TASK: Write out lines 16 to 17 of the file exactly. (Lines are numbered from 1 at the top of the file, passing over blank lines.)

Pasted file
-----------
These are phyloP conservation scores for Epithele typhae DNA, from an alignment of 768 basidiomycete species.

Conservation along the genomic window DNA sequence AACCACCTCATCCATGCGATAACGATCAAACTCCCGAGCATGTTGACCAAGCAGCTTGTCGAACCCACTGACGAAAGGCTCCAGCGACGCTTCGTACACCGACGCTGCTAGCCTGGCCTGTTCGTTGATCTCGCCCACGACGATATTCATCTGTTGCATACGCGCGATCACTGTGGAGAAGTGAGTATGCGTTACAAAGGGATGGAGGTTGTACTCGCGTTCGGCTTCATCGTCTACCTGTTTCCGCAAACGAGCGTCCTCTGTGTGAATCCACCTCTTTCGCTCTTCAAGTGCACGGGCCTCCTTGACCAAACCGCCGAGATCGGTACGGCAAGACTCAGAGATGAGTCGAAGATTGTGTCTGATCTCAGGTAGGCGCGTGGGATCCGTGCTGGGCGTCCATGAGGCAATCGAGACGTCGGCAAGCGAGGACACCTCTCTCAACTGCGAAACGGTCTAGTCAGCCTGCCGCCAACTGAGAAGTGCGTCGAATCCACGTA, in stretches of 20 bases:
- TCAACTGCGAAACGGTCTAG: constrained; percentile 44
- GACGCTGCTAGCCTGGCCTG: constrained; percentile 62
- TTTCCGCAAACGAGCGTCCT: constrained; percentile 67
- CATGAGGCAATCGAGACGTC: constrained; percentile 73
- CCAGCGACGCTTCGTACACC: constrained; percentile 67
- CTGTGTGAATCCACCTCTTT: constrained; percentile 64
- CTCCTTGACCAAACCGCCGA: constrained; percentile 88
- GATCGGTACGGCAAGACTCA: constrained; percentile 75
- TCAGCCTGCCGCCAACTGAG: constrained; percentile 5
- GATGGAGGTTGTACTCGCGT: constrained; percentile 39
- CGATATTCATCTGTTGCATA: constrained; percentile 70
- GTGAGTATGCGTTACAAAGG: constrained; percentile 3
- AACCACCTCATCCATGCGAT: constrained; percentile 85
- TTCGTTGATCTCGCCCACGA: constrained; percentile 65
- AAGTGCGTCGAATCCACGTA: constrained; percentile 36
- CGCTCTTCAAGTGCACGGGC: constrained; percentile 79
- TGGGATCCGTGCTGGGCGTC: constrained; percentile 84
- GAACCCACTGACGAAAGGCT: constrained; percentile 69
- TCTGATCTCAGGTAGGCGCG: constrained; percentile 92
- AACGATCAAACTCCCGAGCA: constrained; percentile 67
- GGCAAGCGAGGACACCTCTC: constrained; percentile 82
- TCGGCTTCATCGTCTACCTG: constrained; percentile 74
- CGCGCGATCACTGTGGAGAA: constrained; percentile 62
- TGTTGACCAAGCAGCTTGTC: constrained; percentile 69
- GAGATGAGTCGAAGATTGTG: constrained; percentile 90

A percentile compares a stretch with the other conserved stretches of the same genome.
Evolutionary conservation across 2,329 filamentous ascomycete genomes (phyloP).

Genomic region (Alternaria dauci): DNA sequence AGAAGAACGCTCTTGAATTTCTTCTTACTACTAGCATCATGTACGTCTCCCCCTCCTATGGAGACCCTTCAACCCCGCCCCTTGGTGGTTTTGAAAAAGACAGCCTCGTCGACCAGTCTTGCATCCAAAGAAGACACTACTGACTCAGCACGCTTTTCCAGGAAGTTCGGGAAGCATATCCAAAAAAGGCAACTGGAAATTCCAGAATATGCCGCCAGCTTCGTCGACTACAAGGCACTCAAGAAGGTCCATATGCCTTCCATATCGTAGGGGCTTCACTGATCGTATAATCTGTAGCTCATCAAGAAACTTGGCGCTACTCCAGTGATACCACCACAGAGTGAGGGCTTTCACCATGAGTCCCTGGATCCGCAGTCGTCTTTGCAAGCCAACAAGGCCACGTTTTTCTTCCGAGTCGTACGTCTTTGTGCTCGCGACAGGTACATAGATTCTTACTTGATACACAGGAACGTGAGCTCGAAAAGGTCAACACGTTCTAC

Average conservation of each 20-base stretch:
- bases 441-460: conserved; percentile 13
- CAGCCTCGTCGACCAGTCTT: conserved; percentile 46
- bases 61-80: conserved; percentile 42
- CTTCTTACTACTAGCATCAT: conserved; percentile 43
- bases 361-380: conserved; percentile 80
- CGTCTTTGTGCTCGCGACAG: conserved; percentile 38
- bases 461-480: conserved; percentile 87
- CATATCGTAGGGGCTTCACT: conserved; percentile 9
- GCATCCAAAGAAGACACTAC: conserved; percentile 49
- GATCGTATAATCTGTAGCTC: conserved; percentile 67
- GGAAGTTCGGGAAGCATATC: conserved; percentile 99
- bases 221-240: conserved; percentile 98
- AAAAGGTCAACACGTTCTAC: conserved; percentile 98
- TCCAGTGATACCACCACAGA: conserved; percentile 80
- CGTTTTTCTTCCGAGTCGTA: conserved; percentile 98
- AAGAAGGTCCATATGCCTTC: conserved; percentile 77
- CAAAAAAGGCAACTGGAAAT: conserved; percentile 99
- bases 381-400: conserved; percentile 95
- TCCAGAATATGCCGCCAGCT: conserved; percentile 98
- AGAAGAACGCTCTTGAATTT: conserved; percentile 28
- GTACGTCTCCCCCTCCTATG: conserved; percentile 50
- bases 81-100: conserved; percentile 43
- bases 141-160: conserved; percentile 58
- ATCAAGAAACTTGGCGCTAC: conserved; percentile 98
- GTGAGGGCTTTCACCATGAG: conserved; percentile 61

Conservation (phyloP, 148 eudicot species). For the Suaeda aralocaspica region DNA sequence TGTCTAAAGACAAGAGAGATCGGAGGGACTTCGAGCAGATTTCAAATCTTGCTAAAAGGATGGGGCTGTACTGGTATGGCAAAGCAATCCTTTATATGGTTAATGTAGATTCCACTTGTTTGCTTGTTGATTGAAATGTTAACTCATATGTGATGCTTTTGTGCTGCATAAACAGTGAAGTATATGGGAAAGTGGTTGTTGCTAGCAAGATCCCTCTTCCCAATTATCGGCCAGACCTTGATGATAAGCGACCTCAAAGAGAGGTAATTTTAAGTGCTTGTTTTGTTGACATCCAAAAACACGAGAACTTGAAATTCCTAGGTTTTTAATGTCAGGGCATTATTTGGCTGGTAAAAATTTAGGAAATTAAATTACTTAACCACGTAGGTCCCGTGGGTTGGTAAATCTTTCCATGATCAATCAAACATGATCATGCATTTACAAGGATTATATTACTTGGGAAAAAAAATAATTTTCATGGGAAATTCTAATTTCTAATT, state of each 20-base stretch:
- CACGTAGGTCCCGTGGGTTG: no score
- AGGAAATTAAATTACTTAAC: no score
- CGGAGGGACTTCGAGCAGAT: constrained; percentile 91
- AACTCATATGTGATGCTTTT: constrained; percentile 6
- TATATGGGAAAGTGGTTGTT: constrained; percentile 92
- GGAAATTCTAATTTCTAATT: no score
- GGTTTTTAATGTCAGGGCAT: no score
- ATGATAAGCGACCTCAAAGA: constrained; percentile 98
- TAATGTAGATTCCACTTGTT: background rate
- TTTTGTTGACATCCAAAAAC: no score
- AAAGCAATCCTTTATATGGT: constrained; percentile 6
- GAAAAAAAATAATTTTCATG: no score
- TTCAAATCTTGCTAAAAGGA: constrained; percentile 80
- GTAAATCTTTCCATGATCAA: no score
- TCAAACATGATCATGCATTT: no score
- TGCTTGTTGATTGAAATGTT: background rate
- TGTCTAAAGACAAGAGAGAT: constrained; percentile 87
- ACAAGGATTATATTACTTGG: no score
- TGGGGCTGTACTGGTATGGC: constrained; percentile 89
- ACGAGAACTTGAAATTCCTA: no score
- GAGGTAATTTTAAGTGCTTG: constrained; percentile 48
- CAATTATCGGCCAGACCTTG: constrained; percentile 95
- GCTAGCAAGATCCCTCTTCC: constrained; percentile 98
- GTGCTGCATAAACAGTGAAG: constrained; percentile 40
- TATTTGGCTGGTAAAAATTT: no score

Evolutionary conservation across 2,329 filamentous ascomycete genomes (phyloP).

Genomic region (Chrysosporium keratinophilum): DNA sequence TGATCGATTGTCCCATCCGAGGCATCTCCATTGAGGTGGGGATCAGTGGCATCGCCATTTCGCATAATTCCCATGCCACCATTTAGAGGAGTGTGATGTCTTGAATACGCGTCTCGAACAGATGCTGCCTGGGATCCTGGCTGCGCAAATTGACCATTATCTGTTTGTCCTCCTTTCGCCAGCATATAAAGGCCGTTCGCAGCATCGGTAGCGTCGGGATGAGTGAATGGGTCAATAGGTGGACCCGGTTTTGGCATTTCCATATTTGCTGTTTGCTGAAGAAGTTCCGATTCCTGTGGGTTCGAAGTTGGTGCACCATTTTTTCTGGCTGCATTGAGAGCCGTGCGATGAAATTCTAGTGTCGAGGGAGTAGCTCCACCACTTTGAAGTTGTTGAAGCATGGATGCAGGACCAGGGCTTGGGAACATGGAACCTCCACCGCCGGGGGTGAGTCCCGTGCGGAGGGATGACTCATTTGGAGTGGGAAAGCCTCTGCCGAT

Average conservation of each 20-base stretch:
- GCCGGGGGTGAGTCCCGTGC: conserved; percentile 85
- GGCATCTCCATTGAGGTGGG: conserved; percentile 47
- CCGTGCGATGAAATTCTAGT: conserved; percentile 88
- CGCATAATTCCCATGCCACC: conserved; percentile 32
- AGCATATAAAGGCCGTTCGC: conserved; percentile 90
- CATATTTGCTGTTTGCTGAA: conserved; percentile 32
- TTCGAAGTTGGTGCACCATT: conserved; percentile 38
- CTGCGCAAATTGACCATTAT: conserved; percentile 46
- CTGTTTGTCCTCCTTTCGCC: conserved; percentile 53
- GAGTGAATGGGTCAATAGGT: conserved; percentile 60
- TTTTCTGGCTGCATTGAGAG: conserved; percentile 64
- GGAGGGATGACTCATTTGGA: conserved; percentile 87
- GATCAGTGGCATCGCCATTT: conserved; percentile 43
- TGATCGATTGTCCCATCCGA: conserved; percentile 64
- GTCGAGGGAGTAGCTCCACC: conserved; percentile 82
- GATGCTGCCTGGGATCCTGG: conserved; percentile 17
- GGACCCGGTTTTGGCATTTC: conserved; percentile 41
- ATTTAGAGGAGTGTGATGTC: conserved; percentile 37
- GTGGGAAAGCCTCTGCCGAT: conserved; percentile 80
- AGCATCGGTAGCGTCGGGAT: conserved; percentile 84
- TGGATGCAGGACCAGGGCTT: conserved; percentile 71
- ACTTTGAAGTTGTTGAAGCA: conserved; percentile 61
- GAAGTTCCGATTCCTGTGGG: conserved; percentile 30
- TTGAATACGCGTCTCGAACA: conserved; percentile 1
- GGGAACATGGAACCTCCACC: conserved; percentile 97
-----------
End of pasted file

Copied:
- TTCGTTGATCTCGCCCACGA: constrained; percentile 65
- AAGTGCGTCGAATCCACGTA: constrained; percentile 36